Figure 2
Figure 2
Mean (+standard deviation [SD]) plasma concentration‐time profiles of CC‐223 are presented on semi‐log scale on (A) day −1 after single dose and (B) day 15 after multiple doses.
Figure 3
Figure 3
Dose‐related plasma biomarker inhibition. Following a single dose of CC‐223 on day −1, cycle 1, inhibition (post‐dose assessments relative to the baseline value) of (A) pS6RP, (B) p4EBP1, and (C) pAKT in stimulated peripheral blood B cells, T cells, and monocytes, respectively, was observed in all patients following doses ranging from 30 to 60 mg. The phosphorylation of AKT (for mTORC2 activity) and p4EBP1 and pS6RP (mTORC1 activity) in relevant cell types were evaluated using flow cytometry with specific antibodies and expressed as equivalent reference fluorophore, ERF. (D) Model of CC‐223 mechanism of action. CC‐223 inhibits phosphorylation of 4EBP1, S6RP, and AKT through suppression of both mTORC1 and mTORC2. Abbreviations: 4EBP1, 4E–binding protein 1; AKT, protein kinase B; mTORC1, mammalian target of rapamycin complex 1; mTORC2, mammalian target of rapamycin complex 2; p4EBP1, phosphorylated 4E‐binding protein 1; p70S6K, p70 S6 kinase 1; pAKT, phosphorylated protein kinase B; PDK1, 3‐phosphoinositide‐dependent protein kinase 1; PI3K, phosphoinositide 3‐kinase; pS6RP, phosphorylated S6 ribosomal protein; S6RP, S6 ribosomal protein.
Figure 4
Figure 4
Pharmacokinetics/pharmacodynamics correlations: (A) pS6RP in stimulated B cells. (B) pS6RP in stimulated monocytes. (C) p4EBP1 in stimulated T cells. (D) pAKT in stimulated B cells. (E) pAKT in stimulated monocytes. Abbreviations: EC50, half maximal effective concentration; p4EBP1, phosphorylated 4E‐binding protein 1; pAKT, phosphorylated protein kinase B; PRED, predicted; pS6RP, phosphorylated S6 ribosomal protein.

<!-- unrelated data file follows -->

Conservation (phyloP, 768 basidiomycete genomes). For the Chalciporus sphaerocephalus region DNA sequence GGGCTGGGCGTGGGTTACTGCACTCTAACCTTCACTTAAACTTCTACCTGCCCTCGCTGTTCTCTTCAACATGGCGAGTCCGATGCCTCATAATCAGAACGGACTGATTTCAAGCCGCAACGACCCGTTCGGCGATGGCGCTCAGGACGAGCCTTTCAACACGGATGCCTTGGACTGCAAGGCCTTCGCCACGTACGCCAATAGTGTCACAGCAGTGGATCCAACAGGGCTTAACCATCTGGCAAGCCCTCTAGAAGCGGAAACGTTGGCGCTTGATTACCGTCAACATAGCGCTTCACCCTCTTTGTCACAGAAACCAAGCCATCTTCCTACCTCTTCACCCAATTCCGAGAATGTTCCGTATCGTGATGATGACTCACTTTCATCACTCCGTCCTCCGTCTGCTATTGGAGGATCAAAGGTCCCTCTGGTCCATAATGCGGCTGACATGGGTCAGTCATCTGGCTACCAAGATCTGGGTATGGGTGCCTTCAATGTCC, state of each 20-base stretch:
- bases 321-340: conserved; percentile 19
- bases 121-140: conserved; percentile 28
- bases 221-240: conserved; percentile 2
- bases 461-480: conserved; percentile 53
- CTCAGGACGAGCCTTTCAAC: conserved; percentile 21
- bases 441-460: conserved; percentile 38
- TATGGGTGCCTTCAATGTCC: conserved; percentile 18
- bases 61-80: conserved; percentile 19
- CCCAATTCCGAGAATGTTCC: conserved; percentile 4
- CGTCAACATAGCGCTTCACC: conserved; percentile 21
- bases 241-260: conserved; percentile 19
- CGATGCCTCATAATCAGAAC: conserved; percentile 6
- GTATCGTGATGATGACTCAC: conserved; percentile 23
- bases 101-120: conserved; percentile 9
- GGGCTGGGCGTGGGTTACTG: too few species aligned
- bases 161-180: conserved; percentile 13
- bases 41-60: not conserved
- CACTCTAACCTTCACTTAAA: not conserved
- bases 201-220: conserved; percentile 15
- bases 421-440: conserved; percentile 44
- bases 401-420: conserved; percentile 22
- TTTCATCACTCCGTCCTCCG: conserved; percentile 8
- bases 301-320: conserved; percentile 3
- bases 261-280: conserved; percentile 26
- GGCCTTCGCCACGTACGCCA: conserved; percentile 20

Comment in

Similar articles

See all similar articles

Cited by 32 articles

See all "Cited by" articles

References

    1. Massacesi C, di Tomaso E, Fretault N, Hirawat S. Challenges in the clinical development of PI3K inhibitors. Ann N Y Acad Sci. 2013;1280:19‐23. - PMC - PubMed
    1. Vander Heiden MG, Cantley LC, Thompson CB. Understanding the Warburg effect: the metabolic requirements of cell proliferation. Science. 2009;324:1029‐1033. - PMC - PubMed
    1. Demetri GD, Chawla SP, Ray‐Coquard I, et al. Results of an international randomized phase III trial of the mammalian target of rapamycin inhibitor ridaforolimus versus placebo to control metastatic sarcomas in patients after benefit from prior chemotherapy. J Clin Oncol. 2013;31:2485‐2492. - PubMed
    1. Hudes G, Carducci M, Tomczak P, et al. Temsirolimus, interferon alfa, or both for advanced renal‐cell carcinoma. N Engl J Med. 2007;356:2271‐2281. - PubMed
    1. Motzer RJ, Escudier B, Oudard S, et al. Efficacy of everolimus in advanced renal cell carcinoma: a double‐blind, randomised, placebo‐controlled phase III trial. Lancet. 2008;372:449‐456. - PubMed

Publication types

Substances

Feedback